Advancing Treatment of Disease with Innovative protein therapeutics and Technologies

Advancing therapeutics against hepatitis C

Diseases caused by chronic viral infections such as hepatitis C virus (HCV) are a growing public health problem. Up to 170 million people worldwide have chronic HCV infection1, including 3.2 million people in the US2. Chronic HCV infection is a major risk factor for developing liver cancer and is a leading cause for liver transplants1. While effective treatments are available for treating chronic HCV infection, only 5 in 10 patients achieve a sustained response1. That leaves a substantial number of patients with an unmet need for effective treatment of HCV.

The standard therapy for chronic HCV infection is a combination of two drugs: interferon-alpha (IFN-α) and ribavirin (RBV)3. Newer drugs on the market including protease inhibitors such as telaprevir and boceprevir, as well as other drugs in development can be added to boost response rates, but they do not overcome the main limitations of chronic HCV treatment including the severe side effects associated with chronic RBV usage.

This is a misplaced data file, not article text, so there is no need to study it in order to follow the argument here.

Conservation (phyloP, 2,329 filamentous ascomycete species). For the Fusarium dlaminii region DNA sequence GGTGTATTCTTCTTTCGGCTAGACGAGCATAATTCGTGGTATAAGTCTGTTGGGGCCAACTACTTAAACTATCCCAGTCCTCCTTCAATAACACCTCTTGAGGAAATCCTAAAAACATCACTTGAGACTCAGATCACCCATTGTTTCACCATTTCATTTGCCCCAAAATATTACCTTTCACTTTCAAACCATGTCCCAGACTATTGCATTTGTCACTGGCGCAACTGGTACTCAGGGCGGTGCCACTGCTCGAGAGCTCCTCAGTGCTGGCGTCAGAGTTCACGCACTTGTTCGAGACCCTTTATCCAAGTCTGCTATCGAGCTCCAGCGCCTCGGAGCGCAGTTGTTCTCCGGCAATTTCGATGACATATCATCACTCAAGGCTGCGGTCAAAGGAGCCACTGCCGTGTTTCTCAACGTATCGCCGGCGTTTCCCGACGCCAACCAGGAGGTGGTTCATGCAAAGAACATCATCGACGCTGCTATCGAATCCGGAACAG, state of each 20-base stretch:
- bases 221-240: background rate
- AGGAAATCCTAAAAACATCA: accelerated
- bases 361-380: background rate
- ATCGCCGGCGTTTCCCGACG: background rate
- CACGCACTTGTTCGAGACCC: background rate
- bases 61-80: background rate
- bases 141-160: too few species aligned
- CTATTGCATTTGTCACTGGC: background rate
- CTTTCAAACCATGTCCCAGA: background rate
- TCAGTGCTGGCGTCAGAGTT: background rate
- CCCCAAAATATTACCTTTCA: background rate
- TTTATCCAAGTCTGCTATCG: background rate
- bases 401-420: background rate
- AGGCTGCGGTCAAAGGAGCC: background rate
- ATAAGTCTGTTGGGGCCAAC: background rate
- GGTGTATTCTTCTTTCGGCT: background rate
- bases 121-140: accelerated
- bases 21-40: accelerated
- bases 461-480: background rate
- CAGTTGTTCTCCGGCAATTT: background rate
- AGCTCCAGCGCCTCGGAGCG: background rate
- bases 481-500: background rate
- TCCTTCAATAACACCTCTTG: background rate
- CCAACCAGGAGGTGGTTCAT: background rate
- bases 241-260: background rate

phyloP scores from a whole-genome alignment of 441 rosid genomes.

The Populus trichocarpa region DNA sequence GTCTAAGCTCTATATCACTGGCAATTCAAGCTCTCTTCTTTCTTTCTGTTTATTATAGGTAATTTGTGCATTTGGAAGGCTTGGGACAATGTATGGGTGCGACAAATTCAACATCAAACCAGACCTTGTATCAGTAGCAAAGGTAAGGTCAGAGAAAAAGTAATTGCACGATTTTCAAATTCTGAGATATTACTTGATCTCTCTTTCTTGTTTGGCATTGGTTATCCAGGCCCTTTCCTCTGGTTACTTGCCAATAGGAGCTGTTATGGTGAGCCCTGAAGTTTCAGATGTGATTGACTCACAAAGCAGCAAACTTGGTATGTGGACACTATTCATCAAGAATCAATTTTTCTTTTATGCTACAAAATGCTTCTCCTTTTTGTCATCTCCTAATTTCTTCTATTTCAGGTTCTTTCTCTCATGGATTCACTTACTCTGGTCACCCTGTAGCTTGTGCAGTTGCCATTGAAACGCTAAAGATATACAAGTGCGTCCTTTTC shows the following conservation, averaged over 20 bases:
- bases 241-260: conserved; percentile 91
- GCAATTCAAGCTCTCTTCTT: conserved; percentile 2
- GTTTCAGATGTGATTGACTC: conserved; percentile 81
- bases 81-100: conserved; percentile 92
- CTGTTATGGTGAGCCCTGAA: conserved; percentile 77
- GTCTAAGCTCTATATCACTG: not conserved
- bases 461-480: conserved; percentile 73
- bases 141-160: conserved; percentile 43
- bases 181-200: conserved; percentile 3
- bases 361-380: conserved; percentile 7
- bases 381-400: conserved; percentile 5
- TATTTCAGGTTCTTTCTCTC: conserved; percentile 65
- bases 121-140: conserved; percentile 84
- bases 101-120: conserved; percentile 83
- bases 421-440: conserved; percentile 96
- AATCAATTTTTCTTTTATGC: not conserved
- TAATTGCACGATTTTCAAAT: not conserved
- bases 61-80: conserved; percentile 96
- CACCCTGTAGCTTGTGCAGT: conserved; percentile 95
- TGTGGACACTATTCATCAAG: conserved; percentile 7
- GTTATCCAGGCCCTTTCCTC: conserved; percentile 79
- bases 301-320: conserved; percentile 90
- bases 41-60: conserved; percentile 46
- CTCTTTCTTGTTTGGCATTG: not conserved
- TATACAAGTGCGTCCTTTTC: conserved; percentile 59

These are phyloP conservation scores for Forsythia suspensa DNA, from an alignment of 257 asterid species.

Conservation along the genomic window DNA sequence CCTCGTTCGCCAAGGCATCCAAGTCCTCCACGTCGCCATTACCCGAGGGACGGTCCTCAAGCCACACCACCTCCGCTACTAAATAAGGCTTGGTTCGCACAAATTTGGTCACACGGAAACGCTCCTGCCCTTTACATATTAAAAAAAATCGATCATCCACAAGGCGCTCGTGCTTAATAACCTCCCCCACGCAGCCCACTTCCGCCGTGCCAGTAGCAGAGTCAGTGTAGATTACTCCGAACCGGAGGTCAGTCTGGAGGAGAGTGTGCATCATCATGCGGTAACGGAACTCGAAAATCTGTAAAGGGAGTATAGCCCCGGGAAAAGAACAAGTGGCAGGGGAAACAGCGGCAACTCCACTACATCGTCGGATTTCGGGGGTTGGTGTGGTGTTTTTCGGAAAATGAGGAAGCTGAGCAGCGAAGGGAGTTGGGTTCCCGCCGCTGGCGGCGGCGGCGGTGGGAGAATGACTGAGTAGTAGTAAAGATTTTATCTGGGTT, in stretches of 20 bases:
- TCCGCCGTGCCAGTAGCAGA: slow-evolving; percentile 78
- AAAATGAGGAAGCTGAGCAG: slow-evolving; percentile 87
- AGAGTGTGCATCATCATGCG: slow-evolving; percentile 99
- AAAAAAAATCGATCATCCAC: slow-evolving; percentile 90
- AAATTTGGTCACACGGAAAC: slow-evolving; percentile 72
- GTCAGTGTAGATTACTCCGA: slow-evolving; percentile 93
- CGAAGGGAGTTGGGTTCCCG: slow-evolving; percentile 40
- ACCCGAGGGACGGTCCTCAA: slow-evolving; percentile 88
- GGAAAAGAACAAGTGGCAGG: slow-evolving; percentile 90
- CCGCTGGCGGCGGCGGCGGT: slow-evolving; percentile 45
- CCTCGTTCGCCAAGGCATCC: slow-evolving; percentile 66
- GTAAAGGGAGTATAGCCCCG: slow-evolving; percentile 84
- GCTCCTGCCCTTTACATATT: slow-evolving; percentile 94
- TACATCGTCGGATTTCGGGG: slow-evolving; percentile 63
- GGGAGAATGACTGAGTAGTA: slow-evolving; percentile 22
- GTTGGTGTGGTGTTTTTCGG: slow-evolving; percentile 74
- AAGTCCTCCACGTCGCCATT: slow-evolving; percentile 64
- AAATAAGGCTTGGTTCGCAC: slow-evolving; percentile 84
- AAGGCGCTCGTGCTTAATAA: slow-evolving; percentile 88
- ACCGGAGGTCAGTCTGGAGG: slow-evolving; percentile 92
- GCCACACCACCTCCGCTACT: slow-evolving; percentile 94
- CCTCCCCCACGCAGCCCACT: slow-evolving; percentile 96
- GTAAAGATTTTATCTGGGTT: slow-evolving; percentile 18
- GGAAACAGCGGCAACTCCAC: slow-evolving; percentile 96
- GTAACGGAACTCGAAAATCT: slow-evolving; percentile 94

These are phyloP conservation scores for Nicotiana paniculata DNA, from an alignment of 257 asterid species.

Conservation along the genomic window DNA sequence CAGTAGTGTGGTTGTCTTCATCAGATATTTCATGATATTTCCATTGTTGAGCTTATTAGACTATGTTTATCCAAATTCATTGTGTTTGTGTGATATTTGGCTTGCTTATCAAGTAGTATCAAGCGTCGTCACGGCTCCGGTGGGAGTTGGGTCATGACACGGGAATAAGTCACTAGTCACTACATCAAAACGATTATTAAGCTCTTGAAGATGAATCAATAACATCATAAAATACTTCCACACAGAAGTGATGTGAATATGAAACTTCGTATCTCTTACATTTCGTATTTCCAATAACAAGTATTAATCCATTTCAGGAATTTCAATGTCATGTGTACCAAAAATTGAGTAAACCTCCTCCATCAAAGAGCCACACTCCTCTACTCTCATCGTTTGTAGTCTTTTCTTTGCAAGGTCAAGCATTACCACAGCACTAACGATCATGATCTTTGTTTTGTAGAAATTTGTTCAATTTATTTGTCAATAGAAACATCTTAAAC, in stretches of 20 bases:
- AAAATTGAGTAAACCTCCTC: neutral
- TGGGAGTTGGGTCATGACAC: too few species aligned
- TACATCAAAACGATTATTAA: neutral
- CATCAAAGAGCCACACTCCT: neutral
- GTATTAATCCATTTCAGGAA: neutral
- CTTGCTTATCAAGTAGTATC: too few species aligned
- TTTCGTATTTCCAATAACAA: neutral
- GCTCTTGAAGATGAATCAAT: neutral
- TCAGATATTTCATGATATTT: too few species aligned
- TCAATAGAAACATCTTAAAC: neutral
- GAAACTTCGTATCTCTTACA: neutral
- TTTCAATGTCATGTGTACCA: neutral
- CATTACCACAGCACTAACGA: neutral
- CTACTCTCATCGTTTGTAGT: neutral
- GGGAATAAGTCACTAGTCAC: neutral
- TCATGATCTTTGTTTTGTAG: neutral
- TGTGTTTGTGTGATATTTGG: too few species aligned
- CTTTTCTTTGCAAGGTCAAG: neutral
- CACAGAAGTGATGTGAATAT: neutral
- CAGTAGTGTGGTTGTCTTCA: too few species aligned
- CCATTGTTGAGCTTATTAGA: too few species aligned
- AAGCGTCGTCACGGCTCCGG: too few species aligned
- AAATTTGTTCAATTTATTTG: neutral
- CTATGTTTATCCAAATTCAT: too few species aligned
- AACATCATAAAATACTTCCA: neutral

Therapure Innovations has applied its novel Protein Drug Conjugation technology as a means to potentially improve the safety and efficacy of RBV treatment. This platform technology takes advantage of hemoglobin, a natural protein the body uses to transport oxygen to tissues. The body keeps a steady supply of this important protein by producing it in the bone marrow and metabolizing it in the liver. By linking RBV to hemoglobin, the drug can be delivered to the liver to improve the drug’s efficacy while reducing systemic toxicity, providing a direct benefit to patients.


  1. Centers for Disease Control and Prevention. Chapter 3 Infectious Diseases Related To Travel. Available here . Accessed Aug 14, 2013.
  2. Centers for Disease Control and Prevention. Hepatitis C Information for Health Professionals. Available here . Accessed Aug 14, 2013.
  3. Kanda T, Yokosuka O, Omata M. Treatment of hepatitis C virus infection in the future. Clinical and Translational Medicine 2013;2(9):1-8.

To learn more about our areas of research, platform technologies and pipeline products, or to explore opportunities to partner and/or collaborate with us to improve existing therapeutics, please contact us at